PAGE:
Who do you turn to when the only person in the world that could stop you from crying is the person you're crying for.  For me, it's God.  Where do I go when there's nobody else to turn to; who do I talk to when nobody wants to listen; who do I lean on when there's no foundation stable - I go to God, my rock- because I know he is willing and able; and HE's only a prayer away.

There are no quick fixes to grief; no manuals that tell you how to put yourself back together again; no psychic hotline you can call for the answers. Every expression of grief that wants to be felt, honored and given its space, must be allowed...in order for you to heal. Your mind is racing with all sorts of thoughts and questions.  Breath, take it one moment, one step, one day at a time. Before you realize it the moments will be hours, the steps will be leaps and the days will be months.   You will get though this - we all will - with the support of one another; but most importantly, with God as our Rock.

Francine, this is the first thing I read this morning. Just what I needed. Thank you again for your spiritual, inspiring posts. It's strange to me that since Pats death my faith is actually growing. I'm greatful for that. In the past I would have blamed this all on God and my anger would have taken over completely. I still have not "accepted" this situation but I do know and believe this is all part of the plan for my life. I don't like it one bit but I must keep the faith that my future will be good and I can have a good life again.....somehow....someday.  

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Acceptance does not equal like.  It just means we realize they died.  I had a hard time with that word when I was new in grief, I thought it meant I had to agree with it, like I lent my support to it.  No, I cried out!  In time I realized what the authors were talking about.  After a while, reality does set in, you do realize when the phone rings they won't be on the other end, when you hear the door open, it's not them coming in.  In a way it was easier when I reached this point because when you expect them to come in and then it hits you all over again that they won't, it's like experiencing that loss all over again.  I was relieved when those kinds of triggers quit coming.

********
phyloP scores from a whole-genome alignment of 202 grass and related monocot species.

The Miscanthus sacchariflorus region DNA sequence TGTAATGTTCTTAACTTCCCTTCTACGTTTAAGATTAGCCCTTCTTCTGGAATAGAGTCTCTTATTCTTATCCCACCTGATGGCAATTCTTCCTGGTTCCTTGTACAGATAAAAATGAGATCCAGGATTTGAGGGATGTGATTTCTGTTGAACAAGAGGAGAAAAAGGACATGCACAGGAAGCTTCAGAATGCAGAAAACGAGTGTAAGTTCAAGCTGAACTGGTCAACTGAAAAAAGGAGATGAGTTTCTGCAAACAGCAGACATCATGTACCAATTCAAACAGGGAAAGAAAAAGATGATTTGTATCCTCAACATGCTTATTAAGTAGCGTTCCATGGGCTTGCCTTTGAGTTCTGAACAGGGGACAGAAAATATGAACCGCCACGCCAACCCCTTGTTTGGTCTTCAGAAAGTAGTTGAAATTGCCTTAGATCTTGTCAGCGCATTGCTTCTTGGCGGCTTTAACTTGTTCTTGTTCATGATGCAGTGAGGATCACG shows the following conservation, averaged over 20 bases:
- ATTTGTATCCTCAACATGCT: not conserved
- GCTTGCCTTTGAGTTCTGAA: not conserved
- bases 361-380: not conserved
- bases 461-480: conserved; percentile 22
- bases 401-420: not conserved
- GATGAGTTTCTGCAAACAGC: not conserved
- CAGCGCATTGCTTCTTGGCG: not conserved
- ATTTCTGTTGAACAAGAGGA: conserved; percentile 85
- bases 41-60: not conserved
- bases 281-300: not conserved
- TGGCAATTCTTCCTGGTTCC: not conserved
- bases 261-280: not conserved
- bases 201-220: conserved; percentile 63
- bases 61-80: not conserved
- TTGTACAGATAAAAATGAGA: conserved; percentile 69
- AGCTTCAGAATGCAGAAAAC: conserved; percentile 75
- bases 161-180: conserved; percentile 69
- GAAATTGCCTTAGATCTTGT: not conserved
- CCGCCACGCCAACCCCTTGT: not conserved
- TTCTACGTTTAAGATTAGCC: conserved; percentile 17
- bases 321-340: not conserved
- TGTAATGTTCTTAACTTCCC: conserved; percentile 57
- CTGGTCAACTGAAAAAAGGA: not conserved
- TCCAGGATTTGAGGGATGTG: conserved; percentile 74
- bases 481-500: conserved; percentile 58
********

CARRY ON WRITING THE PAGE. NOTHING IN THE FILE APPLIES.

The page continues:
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4 hours ago, HHFaith said:

Francine, this is the first thing I read this morning. Just what I needed. Thank you again for your spiritual, inspiring posts. It's strange to me that since Pats death my faith is actually growing. I'm greatful for that. In the past I would have blamed this all on God and my anger would have taken over completely. I still have not "accepted" this situation but I do know and believe this is all part of the plan for my life. I don't like it one bit but I must keep the faith that my future will be good and I can have a good life again.....somehow....someday.